Landscapers made a startling discovery while working in Stanford Research Park in Palo Alto, California, when one of the workers dug up an aged grenade.
The grenade was discovered when a worker was digging a 4-foot-deep trench at 3145 Porter Drive, police told San Jose Mercury News.
According to Palo Alto Police Sgt. James Reifschneider, the landscaper picked up the device not knowing what it was and then tossed it away when he realized it was possibly a hand grenade.
The authorities were called around 1:30 p.m. and one of the buildings on Porter Drive was evacuated while the police told workers across the street to remain inside. The block was also closed off for several hours while the Santa Clara County Sherriff’s Office Bomb Squad took care of the grenade.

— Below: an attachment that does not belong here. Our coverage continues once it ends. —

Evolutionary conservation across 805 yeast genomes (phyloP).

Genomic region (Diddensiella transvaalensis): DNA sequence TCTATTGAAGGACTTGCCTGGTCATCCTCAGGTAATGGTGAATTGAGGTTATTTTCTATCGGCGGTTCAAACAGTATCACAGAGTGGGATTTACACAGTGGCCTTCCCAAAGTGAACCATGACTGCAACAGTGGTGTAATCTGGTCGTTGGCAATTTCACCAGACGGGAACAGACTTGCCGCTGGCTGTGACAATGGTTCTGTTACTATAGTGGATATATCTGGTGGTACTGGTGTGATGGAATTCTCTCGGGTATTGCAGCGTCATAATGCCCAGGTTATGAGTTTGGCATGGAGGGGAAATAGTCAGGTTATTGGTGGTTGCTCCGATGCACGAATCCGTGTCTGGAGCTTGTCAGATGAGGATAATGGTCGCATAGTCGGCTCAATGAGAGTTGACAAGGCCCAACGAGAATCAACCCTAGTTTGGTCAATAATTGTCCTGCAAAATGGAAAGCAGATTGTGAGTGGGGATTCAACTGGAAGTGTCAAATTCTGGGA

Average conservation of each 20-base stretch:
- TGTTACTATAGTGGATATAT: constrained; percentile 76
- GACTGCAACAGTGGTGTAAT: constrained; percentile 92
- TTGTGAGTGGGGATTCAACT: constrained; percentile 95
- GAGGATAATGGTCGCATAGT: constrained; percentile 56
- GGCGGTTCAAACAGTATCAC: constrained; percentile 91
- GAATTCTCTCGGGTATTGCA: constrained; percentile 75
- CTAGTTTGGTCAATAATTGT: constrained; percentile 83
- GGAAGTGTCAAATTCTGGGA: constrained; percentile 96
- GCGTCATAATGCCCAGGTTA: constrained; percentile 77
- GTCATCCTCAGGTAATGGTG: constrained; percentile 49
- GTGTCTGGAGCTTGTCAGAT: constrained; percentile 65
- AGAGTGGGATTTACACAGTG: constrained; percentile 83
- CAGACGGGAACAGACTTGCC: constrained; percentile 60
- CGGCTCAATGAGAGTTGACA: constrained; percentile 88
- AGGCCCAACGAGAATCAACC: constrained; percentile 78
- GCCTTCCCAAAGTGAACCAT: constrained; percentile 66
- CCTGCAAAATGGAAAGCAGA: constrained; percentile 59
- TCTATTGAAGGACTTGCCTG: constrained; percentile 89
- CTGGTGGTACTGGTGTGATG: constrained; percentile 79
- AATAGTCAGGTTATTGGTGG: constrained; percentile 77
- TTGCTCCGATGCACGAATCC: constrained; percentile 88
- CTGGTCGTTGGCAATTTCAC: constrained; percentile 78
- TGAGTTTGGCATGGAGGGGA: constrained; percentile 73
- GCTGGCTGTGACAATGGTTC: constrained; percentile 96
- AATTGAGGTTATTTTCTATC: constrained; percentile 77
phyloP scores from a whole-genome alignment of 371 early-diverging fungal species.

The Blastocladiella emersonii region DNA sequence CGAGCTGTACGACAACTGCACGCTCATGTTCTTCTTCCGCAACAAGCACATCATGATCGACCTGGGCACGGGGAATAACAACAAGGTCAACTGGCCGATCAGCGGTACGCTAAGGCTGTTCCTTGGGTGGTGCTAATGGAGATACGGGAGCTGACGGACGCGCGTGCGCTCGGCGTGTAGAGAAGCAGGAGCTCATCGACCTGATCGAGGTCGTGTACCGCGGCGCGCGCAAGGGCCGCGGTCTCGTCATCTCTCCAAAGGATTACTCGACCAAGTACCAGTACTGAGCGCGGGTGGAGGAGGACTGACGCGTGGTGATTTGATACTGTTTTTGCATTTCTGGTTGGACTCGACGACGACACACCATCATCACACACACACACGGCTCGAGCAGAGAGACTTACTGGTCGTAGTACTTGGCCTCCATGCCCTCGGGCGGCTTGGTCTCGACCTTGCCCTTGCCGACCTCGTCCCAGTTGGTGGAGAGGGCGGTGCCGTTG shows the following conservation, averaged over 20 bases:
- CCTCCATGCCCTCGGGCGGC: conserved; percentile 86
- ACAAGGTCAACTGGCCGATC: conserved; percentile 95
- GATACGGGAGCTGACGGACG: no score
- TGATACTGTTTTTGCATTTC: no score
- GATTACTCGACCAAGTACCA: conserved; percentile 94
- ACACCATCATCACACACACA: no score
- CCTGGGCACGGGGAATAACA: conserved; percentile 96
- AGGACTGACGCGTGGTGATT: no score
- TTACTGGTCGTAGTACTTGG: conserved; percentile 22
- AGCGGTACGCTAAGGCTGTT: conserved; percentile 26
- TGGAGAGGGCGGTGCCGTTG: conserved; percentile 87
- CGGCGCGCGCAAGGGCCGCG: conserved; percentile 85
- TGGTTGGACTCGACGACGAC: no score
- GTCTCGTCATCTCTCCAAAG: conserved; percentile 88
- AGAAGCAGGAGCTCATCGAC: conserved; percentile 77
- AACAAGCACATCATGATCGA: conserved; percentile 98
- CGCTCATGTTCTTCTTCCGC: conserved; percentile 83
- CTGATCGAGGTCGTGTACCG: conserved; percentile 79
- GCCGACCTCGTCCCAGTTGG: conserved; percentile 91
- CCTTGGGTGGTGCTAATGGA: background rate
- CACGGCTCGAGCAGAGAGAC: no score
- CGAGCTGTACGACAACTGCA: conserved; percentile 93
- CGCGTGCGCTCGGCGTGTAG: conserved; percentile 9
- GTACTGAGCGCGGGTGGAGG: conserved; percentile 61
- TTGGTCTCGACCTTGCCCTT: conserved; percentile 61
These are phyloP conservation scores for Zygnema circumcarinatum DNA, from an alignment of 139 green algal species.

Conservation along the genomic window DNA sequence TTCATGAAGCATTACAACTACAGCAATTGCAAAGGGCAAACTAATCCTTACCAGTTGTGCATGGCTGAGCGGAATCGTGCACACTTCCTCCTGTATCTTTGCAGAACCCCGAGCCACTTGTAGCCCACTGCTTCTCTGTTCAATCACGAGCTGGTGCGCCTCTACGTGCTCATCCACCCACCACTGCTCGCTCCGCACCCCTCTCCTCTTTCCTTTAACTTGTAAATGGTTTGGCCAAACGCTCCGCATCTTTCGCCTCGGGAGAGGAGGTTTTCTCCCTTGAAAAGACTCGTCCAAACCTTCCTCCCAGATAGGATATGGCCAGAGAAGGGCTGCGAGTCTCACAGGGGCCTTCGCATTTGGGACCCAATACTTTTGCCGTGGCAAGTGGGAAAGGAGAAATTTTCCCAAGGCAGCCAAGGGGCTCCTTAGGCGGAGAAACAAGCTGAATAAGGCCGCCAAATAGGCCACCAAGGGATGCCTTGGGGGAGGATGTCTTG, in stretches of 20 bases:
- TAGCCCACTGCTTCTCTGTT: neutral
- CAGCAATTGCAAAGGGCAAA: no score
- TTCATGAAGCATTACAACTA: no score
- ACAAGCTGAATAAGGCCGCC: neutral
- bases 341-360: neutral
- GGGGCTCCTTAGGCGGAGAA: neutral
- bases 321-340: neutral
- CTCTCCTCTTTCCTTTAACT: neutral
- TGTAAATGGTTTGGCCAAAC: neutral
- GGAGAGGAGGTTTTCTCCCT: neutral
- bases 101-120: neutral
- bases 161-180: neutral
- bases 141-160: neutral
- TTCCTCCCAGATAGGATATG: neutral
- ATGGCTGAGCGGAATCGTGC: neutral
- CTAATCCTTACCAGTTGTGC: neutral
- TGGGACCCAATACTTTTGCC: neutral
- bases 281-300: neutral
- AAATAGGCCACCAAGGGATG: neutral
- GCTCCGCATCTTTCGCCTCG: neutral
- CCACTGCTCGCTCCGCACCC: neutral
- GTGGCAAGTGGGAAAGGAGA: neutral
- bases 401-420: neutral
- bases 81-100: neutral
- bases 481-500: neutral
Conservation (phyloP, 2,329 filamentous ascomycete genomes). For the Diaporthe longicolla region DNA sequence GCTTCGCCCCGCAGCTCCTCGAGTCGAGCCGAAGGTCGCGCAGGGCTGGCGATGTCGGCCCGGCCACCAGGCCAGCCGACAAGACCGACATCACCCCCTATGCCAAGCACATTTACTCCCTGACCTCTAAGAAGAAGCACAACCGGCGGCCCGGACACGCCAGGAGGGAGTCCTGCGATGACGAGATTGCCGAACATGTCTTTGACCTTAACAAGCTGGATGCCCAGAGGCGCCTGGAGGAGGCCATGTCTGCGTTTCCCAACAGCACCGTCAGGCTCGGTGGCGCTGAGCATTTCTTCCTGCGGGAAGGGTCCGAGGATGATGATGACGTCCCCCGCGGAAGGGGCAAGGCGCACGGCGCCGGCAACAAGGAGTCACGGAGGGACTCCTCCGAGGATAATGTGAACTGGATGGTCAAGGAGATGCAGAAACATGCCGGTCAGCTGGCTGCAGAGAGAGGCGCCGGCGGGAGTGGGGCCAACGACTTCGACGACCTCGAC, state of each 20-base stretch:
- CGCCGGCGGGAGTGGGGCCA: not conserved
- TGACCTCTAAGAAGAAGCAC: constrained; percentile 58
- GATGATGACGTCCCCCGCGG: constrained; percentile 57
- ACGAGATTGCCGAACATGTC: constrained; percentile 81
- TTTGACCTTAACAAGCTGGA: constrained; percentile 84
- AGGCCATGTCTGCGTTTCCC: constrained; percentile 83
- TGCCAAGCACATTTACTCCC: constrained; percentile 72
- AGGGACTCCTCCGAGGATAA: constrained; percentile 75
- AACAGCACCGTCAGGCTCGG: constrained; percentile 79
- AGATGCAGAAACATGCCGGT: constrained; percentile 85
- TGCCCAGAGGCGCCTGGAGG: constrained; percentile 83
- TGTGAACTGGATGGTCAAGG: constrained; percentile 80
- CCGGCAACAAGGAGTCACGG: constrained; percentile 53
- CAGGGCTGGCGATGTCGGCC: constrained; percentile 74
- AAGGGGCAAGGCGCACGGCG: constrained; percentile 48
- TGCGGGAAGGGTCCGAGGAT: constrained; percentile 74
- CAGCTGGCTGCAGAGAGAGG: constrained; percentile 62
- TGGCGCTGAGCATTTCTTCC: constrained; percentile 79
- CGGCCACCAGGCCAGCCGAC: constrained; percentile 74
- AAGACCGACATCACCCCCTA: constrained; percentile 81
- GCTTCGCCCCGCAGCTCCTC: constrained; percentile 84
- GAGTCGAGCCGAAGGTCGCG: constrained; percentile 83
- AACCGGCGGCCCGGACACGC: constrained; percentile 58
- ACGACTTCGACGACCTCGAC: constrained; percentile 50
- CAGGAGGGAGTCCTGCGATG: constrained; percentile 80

San Jose Mercury News reported that the device was determined to be a fragmentation grenade and it was detonated about 5:30 p.m. According to the police, the shrapnel confirmed that the grenade was inert and had no explosive material.
The site where landscapers were working on the trench used to be home to Camp Fremont, where 28,000 soldiers were trained for World War I. According to the author of “World War I Army Training by San Francisco Bay: The Story of Camp Freemont,” Barbara Wilcox, it was common for soldiers to dig trenches and practice throwing both live and inert grenades.
“Because there were 28,000 soldiers here, you do occasionally find these kinds of munitions,” she told the San Jose newspaper. “We’re still living with the consequences of having this camp being here.”